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TIMON OF ATHENS.
SCENE, a Hall in Timon's Houfe.
Enter Poet, Painter, Jeweler, Merchant, and Mercer, at feveral Doors..
OOD day, Sir.
Pain. I am glad y'are well. Poet. I have not feen you long: how goes Pain. It wears, Sir, as it goes. [the world? Poet. Ay, that's well known. But what particular rarity? what fo ftrange, Which manifold record not matches? See, (Magie of Bounty!) all these spirits thy power Hath conjured to attend. I know the merchant. Pain. I know them both; th' other's a jeweler Mer. O'tis a worthy Lord!
Jew. Nay, that's most fixed.
Mer. A moft incomparable man, breathed as it To an untirable and continuate goodnefs.
Jew. I have a jewel here.
Mer. O, pray let's fee't:
For the Lord Timon, Sir?
Jew. If he will touch the estimate: but for that-Poet. When we for recompence have praised the It flains the glory in that happy verse. Which aptly fings the good.
[Looking on the jewel.
Mer. 'Tis a good form.
Poet. A thing flipp'd idly from me.
Poet. Upon the heels of my prefentment, Sir. Let's fee your piece.
Pain. 'Tis a good piece..
Poet. So 'tis.
This comes off well and excellent.
Poet. Admirable ! how this grace
Speaks his own ftanding! what a mental power
Pain. It is a pretty mocking of the life: Here is a touch---is't good?
Poet. I'll fay of it,
It tutors nature; artificial ftrife
Lives in thofe touches livelier than life.
(1) Each bound it chafes.-] How chafes? The flood, indeed, beating up upon the fhore, covers a part of it, but cannot be faid to drive the fhore away. The Poet's allufion is toa wave, which, foaming and chafing on the hore, breaks, and then the water icems to the eye to retire So, in Lear:
-The murmuring furge,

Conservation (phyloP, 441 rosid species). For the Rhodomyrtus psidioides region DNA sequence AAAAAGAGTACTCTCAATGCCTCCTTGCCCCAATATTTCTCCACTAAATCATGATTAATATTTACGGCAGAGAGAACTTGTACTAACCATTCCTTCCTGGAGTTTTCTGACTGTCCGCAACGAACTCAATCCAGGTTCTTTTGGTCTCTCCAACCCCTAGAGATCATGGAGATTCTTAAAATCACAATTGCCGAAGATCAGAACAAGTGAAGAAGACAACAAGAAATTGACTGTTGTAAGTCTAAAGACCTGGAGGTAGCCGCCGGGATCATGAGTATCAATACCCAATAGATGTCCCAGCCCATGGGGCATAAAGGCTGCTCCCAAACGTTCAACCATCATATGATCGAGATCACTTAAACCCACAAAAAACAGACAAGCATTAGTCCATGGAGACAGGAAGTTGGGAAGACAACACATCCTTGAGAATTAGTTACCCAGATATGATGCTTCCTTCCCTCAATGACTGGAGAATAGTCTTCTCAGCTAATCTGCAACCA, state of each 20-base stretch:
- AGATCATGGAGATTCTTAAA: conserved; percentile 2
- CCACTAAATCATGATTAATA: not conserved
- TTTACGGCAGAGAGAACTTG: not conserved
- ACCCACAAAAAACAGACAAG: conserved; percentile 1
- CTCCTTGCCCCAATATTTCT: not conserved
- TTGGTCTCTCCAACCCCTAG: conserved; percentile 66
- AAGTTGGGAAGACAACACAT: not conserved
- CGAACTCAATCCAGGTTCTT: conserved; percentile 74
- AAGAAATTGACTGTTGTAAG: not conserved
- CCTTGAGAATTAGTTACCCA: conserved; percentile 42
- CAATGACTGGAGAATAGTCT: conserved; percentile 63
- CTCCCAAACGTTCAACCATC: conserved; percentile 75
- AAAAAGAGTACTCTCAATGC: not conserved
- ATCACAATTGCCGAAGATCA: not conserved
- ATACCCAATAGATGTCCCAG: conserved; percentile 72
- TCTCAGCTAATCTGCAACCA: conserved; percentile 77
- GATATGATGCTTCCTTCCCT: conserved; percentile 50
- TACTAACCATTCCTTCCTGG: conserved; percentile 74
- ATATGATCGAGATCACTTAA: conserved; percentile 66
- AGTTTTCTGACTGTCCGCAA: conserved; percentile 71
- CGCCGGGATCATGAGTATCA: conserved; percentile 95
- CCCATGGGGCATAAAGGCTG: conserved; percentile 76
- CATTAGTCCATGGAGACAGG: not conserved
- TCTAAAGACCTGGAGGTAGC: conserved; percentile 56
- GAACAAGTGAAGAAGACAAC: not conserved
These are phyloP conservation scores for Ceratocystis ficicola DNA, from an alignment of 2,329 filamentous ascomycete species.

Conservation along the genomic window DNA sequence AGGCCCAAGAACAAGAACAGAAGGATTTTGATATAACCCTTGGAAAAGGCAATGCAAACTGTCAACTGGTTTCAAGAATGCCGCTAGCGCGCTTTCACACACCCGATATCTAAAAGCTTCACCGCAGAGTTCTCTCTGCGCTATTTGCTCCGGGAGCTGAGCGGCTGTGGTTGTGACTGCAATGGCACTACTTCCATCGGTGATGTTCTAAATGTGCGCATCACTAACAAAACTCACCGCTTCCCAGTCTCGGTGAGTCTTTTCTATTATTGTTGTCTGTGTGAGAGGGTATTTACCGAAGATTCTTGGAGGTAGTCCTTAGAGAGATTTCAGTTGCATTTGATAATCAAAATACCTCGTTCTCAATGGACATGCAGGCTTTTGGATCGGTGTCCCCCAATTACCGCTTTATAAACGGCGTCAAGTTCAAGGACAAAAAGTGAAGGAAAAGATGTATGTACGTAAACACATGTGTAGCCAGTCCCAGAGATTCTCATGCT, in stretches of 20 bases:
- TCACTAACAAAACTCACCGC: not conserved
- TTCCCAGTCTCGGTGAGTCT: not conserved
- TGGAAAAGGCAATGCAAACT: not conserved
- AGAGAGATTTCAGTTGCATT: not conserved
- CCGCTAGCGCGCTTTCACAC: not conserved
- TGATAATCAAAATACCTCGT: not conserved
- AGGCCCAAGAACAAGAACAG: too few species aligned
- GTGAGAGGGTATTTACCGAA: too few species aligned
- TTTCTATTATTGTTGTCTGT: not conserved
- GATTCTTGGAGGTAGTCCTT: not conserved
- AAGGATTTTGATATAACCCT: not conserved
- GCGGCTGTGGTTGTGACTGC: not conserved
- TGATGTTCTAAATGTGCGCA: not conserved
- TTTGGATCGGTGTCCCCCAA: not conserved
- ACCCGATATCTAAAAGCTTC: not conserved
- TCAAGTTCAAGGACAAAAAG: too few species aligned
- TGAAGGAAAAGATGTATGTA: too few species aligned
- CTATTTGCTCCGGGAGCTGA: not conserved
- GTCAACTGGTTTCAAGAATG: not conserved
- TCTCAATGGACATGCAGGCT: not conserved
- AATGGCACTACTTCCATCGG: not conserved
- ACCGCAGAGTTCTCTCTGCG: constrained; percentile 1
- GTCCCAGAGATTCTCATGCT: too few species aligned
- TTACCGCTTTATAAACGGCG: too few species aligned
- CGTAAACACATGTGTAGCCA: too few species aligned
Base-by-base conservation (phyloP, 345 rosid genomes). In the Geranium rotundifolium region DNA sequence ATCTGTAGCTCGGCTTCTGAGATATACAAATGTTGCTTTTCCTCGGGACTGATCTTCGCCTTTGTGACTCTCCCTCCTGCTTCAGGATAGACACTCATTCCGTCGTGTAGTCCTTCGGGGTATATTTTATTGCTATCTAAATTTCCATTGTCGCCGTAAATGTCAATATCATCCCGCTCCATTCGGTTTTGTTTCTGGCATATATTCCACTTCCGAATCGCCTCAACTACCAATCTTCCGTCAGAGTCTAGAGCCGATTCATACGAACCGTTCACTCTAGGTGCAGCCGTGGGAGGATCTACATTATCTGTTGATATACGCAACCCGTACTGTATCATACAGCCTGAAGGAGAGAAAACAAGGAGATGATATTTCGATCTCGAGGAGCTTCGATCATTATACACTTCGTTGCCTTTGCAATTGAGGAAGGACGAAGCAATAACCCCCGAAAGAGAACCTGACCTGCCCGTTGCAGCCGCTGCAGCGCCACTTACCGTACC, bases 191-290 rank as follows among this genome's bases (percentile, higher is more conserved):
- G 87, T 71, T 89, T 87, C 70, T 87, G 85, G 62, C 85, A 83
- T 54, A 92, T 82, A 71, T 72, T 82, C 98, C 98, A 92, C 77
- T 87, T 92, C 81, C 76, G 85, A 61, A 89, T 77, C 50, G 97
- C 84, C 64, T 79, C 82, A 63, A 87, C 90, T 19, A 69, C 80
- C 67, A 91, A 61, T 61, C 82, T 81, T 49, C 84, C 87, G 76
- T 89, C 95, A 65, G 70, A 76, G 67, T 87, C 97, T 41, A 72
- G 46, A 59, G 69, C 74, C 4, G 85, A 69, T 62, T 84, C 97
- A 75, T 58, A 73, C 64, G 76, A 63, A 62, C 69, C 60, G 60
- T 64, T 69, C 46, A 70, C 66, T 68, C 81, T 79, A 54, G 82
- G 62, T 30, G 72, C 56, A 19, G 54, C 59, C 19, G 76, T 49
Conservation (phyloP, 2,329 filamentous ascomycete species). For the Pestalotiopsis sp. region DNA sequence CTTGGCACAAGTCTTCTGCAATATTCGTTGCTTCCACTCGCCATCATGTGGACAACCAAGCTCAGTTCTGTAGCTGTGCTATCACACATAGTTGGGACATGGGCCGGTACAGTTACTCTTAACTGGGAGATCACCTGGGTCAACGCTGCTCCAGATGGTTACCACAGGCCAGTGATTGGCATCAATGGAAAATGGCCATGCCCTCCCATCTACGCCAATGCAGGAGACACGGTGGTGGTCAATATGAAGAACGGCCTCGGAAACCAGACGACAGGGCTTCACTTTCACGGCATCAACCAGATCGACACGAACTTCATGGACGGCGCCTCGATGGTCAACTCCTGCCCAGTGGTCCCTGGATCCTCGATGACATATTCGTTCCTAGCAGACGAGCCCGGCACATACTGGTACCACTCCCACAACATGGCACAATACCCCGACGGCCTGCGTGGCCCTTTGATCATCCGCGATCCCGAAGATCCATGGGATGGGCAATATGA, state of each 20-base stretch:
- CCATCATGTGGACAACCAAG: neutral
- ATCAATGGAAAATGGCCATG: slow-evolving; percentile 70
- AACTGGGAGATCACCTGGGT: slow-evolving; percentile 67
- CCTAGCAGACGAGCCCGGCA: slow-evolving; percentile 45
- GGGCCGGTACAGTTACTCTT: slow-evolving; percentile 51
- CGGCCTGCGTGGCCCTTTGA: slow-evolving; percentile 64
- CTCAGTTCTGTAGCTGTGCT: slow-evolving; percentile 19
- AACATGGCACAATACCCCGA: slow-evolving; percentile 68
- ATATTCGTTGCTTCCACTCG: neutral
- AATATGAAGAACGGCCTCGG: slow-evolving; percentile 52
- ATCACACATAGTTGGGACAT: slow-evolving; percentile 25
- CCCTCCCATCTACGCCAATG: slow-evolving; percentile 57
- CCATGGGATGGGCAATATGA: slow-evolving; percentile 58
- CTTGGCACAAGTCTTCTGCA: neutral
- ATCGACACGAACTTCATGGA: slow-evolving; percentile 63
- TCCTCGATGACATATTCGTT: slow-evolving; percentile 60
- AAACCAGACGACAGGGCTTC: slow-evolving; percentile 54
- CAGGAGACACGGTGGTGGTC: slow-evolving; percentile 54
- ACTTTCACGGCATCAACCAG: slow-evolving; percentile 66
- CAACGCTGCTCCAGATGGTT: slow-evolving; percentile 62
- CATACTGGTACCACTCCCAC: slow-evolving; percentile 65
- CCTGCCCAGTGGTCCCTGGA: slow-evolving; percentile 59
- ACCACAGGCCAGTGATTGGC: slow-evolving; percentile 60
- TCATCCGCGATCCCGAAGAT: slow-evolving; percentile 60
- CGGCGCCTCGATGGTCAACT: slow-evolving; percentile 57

That on the unnumbered idle pebbles chafes, &c. And to in Jul Cæfar:
The troubled Tiber, chafing with his fhores.
Enter certain Senators..
Pain. How this Lord is followed!
Poet. The Senators of Athens! happy man! (2) Pain. Look, more!
Poet. You fee this confluence, this great flood of vifitors.
I have in this rough work fhaped out a man,
Pain. How fhall I understand you?
You fee how all conditions, how all minds,
To Apemantus, that few things loves better
Pain. I faw them fpeak together.
Poet. I have upon a high and pleasant hill
(2) Happy men!] Thus the printed copies; but I cannot think the Poet meant that the fenators were happy in being admitted to Timon; their quality might command that; but that Timon was happy in being followed and careffed by thofe of their rank and dignity.
Feigned Fortune to be throned. The bafe o' th'
Is ranked with all deferts, all kind of natures,
Pain. 'Tis conceived to the fcope. (3)
This throne, this fortune, and this hill, methinks,
Poet. Nay, but hear me on: All thofe which were his fellows but of late, Some better than his value, on the moment Follow his ftrides; his lobbies fill with tendance; Rain facrificial whifp'rings in his ear;
Make facred even his ftirrup; and through him. Drink the free air.
Pain. Ay, marry, what of thefe ?
(3) 'Tis conceived, to ope
This throne, this fortune, &c.] Thus all the editors hitherto have nonfenfically writ and pointed this paffage. But fure the painter would tell the poct, your conceptions, Sir, hit the very scope you aim at. This the Greeks, would have rendered, Toxonй Tuxeîs, recta ad fe pum tendis; and Cicero has thus expreffed on the like occafion, Signum oculis deftinatum feris. This fense our Author, in his Henry VIII. expreffes;
I think you've hit the mark.
And in his Julius Cefar, at the conclufion of the first act;
Poet. When Fortune in her shift and change of mood
Spurns down her late beloved, all his dependants
A thousand moral paintings I can fhew,
More pregnantly then words. Yet you do well
Trumpets found. Enter TIMON, addreffing himself courteously to every Suitor.
Tim. Imprifoned is he, fay you? [To a Meffen. Mef. Ay, my good Lord; five talents in his debt, His means most short, his creditors most straight Your honourable letter he defires
To thofe have fhut him up, which failing to him Periods his comfort.
Tim. Noble Ventidius! well--- ·
I am not of that feather to fhake off
My friend when he most needs me. I do know him A gentleman that well deferves a help,
Which he thall have. I'll pay the debt and free him. Mef. Your Lordfhip ever binds him.
Tim. Commend me to him, I will fend his ran-
And, being enfranchised, bid him come to me;